Islanders management said Monday it was disappointed by fans who allegedly harassed Capitals supporters during and after Sunday's playoff game at Nassau Coliseum. A spokesman for the building management group said it will continue re-evaluating security measures for the rest of the playoffs.
In an open letter on his blog, Brooklyn resident Nate Smith said he and fellow Capitals fans were victims of increasingly inappropriate and even criminal behavior. He alleges they also had beer thrown on them and were subjected to racist and homophobic chants. Their car also was keyed twice and had its license plate stolen, he said.
Smith did admit on his blog that he engaged in a lot of the typical trash talk between opposing fans. But he said Islanders fans escalated it to the point of harassment.
"I'm a loud fan and I certainly don't back down from anything . . . ,'' Smith said. "But we certainly didn't do anything to deserve [the mistreatment].''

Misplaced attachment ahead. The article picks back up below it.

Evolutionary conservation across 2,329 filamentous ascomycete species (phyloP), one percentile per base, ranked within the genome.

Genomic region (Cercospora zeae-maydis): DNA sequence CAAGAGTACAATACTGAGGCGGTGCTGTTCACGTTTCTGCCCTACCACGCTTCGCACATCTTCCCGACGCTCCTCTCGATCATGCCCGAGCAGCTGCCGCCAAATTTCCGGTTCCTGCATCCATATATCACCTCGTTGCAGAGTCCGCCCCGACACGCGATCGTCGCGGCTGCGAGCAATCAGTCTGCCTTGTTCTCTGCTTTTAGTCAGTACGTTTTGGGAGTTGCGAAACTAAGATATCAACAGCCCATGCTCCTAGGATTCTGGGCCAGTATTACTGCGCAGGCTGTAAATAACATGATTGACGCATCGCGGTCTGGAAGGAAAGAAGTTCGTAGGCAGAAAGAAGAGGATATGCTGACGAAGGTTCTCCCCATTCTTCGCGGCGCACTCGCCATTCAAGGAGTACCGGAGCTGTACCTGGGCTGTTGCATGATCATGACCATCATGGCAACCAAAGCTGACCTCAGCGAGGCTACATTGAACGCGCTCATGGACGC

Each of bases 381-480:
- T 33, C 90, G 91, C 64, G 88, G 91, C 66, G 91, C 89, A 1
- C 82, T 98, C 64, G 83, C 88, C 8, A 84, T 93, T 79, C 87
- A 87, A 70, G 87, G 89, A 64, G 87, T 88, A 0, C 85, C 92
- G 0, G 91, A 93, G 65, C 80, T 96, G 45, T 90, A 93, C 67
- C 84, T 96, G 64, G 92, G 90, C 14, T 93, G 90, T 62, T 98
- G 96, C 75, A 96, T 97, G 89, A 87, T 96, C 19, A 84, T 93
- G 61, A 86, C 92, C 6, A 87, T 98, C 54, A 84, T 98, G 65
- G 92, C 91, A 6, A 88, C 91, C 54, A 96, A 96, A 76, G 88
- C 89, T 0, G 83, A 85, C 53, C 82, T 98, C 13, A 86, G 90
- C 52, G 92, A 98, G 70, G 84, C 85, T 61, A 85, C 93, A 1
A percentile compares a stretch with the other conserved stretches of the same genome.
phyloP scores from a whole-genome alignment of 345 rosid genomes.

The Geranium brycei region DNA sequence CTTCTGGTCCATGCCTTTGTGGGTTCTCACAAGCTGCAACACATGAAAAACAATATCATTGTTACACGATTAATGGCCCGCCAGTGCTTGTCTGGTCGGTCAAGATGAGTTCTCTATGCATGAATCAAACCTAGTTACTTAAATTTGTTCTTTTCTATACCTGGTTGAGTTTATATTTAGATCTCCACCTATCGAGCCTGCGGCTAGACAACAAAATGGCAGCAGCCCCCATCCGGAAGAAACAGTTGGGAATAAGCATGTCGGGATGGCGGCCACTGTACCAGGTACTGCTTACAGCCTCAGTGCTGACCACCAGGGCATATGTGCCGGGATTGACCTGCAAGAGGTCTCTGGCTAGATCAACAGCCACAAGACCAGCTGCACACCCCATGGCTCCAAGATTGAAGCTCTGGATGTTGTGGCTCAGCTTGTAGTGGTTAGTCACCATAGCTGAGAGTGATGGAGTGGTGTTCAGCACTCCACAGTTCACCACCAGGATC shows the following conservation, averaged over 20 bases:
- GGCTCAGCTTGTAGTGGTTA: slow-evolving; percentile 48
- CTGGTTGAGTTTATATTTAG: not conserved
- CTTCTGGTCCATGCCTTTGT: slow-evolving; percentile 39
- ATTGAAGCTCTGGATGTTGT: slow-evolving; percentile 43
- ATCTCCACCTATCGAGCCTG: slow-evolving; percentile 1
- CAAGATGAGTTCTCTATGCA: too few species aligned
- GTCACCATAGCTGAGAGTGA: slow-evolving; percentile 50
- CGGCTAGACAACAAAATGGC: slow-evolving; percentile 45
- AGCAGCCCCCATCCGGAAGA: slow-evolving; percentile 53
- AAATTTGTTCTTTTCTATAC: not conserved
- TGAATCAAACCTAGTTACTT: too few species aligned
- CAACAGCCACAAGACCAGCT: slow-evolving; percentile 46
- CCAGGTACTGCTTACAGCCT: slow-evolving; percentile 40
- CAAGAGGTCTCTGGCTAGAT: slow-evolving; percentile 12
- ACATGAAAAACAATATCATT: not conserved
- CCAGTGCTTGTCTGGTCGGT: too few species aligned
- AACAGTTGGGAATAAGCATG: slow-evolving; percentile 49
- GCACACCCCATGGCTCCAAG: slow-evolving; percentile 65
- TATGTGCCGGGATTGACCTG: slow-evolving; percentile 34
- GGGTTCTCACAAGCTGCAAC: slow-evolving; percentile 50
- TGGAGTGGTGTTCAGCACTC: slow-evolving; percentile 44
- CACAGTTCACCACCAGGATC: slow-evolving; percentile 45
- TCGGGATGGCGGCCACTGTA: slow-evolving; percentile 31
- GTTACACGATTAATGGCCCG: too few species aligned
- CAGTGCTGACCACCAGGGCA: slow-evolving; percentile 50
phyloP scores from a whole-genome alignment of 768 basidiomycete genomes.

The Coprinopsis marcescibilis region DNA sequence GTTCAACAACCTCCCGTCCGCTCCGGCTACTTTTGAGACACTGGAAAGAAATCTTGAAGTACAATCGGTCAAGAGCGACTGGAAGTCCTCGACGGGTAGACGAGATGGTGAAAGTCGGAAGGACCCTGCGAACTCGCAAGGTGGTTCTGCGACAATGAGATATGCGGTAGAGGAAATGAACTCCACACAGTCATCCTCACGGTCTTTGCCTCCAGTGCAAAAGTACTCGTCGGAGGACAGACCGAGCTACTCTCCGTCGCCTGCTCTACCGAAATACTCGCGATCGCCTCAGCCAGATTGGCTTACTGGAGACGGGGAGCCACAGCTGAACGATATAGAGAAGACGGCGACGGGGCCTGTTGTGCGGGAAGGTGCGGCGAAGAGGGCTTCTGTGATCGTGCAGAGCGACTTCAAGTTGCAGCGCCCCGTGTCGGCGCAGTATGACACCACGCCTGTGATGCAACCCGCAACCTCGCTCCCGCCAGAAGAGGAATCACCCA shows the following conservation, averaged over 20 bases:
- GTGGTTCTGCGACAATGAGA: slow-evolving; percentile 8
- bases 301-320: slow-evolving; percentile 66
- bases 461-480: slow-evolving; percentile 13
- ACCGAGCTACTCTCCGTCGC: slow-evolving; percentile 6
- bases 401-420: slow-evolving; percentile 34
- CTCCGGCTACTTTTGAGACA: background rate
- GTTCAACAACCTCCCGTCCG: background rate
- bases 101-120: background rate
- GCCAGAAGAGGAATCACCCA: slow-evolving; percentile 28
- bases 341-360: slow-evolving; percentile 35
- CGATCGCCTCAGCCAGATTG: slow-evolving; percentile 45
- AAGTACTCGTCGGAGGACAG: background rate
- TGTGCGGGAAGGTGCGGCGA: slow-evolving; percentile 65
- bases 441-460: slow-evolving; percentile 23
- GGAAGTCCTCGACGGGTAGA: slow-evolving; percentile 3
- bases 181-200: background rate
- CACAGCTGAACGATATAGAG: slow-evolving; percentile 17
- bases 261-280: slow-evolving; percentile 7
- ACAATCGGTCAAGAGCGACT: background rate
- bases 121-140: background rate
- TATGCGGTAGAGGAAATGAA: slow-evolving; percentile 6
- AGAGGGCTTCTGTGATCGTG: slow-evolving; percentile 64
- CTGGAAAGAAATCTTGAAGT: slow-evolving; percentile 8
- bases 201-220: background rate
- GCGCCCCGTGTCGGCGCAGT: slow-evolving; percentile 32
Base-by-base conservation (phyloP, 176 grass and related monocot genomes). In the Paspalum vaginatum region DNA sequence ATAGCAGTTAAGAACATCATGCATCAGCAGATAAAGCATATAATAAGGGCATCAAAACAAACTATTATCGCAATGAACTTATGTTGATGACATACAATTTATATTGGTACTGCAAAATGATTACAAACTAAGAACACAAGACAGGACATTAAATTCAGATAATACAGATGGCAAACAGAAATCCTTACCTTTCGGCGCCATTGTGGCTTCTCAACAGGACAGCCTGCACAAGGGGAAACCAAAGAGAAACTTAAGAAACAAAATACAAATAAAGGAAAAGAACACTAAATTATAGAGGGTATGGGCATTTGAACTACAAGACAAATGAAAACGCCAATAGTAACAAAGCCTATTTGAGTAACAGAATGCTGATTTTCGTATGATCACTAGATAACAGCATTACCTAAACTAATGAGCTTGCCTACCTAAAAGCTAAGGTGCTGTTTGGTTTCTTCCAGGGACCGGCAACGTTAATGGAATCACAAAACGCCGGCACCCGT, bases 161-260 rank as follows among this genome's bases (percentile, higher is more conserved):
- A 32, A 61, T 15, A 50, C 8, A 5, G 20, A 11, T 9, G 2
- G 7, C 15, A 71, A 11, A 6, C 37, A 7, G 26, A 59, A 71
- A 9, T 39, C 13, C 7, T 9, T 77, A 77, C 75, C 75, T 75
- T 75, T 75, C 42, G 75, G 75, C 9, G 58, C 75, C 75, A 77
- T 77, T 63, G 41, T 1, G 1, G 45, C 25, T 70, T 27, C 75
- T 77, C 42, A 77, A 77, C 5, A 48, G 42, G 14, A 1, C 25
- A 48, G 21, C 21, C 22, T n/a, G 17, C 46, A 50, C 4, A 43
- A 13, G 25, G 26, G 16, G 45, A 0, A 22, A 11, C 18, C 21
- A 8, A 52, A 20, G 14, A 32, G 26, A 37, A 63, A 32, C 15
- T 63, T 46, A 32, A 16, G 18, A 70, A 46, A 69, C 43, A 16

A Nassau County police spokesman said no arrests were made at the Coliseum but that two police reports were on file -- for a stolen license plate and for criminal mischief.
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"We are disappointed by the reported actions of a select group of fans that attended Game 3,'' the Islanders said in the statement. "The alleged racist or homophobic remarks directed at several Washington Capitals fans are by no means associated with or supported by [our] organization . . .
"The inappropriate actions of a few individuals does not represent Islanders fans as a whole. We expect our fans to continue to be the loudest and most respectful fans in the NHL.''
Game 4 is Tuesday night at 7:30 at the Coliseum.
Jerry Goldman, general manager at Nassau Coliseum for Spectator Management Group, said in a statement that the company was "sorry to hear about this group's experience.''
Smith said security on Sunday was less than adequate.
"They should have a lot more security in the parking lot,'' the Alexandria, Virginia, native said in an email to Newsday. "That's where most of the trouble was.''
Smith said some Islanders fans have apologized on his blog and on Twitter, but that others have egged him on. The team has not reached out to him or others in his group, he said.
Capitals majority owner Ted Leonsis said on his blog: "Our ownership group had a 'moment' at the game, too; nothing too dramatic, and Islanders security for our group . . . did a great job in helping us get to and from the arena.''